One of the limitations of this study was the small sample size, making statistical analysis difficult. In addition, because we did not conduct longitudinal studies that prospectively measured neurologic deficits, it was difficult to analyze the changing patterns of neurologic deficiencies. Thus, although neurologic morbidity was thought to be caused by a combination of mass effects from the tumor and sequelae from surgery, it was difficult to determine how RT affected neurologic morbidity exactly. Despite these limitations, our results are still meaningful. Few previous studies have collected data from this many anaplastic ependymoma patients below 3 years of age who received IMRT from one institution. As well, we tried to analyze each case in detail and compared related factors to the greatest extent possible.
In conclusion, pediatric anaplastic ependymoma patients below the age of 3 years who received IMRT showed an encouraging local control rate and tolerable toxicity. These outcomes were comparable to those of other studies. Although neurologic morbidities were observed in 3 patients, these appear to be caused by the tumor itself and/or sequelae from surgery. On the basis of these results, when performing RT for anaplastic ependymoma in very young patients, a high-precision modern RT approach such as IMRT should be actively considered.

Notes

Conflict of Interest

No potential conflict of interest relevant to this article was reported.

Fig. 1.
Comparison of three-dimensional conformal radiotherapy (A) versus intensity-modulated radiotherapy (B) in the treatment of brain tumor. The difference between preservation of optic chiasm, brainstem, and both cochlear among treatment plans can be compared visually to some extent.
roj-2020-00073f1.jpg
Fig. 2.
Comparison of dose volume histograms between three-dimensional conformal radiotherapy (dotted line) and intensity-modulated radiotherapy (solid line). The planning target volume (PTV) in blue, optic chiasm in pink, brainstem in yellow, right cochlear in light green and left cochlea in orange.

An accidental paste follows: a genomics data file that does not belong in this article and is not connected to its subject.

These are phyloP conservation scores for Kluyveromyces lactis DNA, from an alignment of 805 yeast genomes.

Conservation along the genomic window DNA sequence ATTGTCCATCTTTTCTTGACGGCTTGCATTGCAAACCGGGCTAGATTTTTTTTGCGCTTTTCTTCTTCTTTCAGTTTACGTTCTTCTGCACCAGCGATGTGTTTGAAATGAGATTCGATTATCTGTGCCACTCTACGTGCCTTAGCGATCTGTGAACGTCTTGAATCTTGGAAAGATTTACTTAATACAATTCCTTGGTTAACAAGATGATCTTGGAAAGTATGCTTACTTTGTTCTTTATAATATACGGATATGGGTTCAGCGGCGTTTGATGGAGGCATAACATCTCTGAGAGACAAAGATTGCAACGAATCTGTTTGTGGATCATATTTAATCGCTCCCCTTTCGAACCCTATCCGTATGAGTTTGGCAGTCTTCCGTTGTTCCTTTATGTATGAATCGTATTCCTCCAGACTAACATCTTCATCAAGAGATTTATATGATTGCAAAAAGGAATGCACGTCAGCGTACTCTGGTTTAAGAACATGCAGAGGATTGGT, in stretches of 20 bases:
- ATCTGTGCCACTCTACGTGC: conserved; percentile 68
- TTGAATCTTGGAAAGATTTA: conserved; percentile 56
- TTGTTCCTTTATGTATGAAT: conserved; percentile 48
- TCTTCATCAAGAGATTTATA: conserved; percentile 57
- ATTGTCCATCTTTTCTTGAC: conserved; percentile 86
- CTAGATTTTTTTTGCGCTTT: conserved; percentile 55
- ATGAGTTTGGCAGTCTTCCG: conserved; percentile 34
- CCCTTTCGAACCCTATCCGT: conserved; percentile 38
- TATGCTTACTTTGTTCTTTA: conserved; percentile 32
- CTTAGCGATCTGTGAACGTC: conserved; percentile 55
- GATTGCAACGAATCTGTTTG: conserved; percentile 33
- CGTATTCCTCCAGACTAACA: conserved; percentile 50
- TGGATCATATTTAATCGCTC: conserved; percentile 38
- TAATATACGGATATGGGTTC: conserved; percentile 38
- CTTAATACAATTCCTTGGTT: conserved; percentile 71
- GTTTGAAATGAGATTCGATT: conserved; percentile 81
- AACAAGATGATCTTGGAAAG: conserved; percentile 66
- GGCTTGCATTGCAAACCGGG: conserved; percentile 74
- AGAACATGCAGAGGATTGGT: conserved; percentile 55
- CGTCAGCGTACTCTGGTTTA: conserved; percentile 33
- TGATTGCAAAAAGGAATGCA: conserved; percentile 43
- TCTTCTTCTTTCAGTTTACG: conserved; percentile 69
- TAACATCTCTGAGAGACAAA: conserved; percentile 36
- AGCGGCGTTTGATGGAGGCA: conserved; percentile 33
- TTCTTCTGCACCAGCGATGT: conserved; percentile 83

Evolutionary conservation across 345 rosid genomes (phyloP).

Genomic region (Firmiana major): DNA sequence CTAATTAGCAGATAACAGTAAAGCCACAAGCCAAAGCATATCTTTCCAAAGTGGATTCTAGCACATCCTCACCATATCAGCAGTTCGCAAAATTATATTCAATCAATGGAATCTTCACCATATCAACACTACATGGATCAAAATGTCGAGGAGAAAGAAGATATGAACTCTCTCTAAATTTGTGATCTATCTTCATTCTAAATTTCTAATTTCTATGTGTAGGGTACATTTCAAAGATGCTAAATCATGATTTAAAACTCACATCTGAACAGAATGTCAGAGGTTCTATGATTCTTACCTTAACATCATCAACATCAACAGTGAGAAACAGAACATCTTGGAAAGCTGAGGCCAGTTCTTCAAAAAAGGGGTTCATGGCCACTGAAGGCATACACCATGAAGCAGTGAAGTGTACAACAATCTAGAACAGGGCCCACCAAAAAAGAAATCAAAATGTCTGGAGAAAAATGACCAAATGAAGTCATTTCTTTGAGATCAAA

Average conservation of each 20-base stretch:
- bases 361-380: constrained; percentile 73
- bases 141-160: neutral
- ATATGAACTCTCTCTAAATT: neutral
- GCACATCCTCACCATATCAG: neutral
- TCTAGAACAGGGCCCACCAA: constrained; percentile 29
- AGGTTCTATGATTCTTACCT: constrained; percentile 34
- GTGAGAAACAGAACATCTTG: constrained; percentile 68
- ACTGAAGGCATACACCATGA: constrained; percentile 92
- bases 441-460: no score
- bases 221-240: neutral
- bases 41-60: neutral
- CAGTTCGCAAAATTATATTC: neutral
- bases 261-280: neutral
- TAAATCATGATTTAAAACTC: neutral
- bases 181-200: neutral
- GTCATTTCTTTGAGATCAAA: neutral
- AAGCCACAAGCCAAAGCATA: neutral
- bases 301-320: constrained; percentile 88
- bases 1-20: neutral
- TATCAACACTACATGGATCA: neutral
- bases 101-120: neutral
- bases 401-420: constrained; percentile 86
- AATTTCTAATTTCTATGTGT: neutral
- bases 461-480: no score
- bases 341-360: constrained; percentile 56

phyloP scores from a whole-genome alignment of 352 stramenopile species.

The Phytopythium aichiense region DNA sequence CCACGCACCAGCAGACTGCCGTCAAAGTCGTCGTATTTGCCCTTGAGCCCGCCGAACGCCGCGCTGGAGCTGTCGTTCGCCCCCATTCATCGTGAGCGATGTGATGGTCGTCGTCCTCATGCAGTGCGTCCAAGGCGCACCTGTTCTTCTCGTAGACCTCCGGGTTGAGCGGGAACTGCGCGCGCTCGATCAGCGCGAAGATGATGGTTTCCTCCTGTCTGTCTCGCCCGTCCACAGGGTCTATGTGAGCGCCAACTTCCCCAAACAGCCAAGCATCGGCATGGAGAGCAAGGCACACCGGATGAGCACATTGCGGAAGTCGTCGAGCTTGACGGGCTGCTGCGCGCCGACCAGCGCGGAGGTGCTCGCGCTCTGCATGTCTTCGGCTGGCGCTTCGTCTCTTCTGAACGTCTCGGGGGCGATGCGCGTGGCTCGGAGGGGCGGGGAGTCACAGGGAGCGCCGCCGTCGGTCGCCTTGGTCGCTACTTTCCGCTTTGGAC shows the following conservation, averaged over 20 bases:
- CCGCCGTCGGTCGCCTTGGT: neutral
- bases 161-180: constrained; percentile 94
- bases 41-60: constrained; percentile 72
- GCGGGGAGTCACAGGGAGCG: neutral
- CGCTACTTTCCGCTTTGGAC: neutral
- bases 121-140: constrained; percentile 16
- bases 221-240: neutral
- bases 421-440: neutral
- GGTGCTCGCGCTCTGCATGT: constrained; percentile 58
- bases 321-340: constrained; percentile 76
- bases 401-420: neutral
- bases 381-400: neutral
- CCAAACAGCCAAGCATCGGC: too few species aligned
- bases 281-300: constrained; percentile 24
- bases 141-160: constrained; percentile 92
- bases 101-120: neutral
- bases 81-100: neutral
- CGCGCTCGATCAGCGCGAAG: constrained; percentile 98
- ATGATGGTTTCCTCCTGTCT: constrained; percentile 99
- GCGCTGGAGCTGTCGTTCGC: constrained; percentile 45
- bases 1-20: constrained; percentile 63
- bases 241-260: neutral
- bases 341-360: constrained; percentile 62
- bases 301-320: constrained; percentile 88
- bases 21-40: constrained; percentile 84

roj-2020-00073f2.jpg
Fig. 3.
Kaplan-Meier curves of overall survival (A), freedom from local recurrence (B) and progression-free survival (C) in patients with anaplastic ependymoma.
roj-2020-00073f3.jpg
Table 1.
Patient and treatment characteristics
Characteristic Value
Age (mo) 20.9 (12.1–31.2)
Sex
 Male 5 (55.6)
 Female 4 (44.4)
Tumor size (cm) 5.1 (2.4–7.0)
Tumor site
 Supratentorial 2 (22.2)
 Infratentorial 7 (77.8)
Surgery
 Gross total resection 5 (55.6)
 Near total resection 2 (22.2)
 Subtotal resection 2 (22.2)
Total RT dose (Gy) (EQD2, α/β = 3)
 GTV1 57.0 (56.0–60.0)
 GTV2 52.0 (48.0–60.0)
 CTV 40.0 (38.0–52.0)
Fractional RT dose (Gy)
 GTV1 2.0 (2.0–2.1)
 GTV2 1.8 (1.8–2.0)
 CTV 1.5 (1.5–1.8)

Values are presented as median (range) or number of patients (%).

RT, radiotherapy; EQD2, equivalent dose in 2 Gy fractions; GTV, gross tumor volume; CTV, clinical target volume.

Table 2.
Summary for cases of neurologic morbidity
Patient no. Sex Age at RT (mo) Tumor size (cm) Tumor site Surgery extent Hydrocephalus at diagnosis Neurologic morbidity classification Sx related to neurologic morbidity Denver developmental screening test Interval between onset of neurologic Sx and RT
1 F 12.1 5 4th ventricle STR Yes MD Sitting with arm support for only 1 minute Gross motor: 11-month-old level (at 18 months of age) 1 month before RT
2 M 18.4 5 4th ventricle NTR Yes MD Delayed gross muscle development Gross motor: 14-month-old level (at 18 months of age) 1 month before RT
3 M 31.2 5.9 Left CPA cistern STR Yes MD Left hand weakness, overall postural tone deterioration Gross motor: 9-month-old level (at 43 months of age) 1 month before RT

RT, radiotherapy; Sx, symptoms; F, female; M, male; CPA, cerebellopontine angle; STR, subtotal resection; NTR, near total resection; MD, motor dysfunction.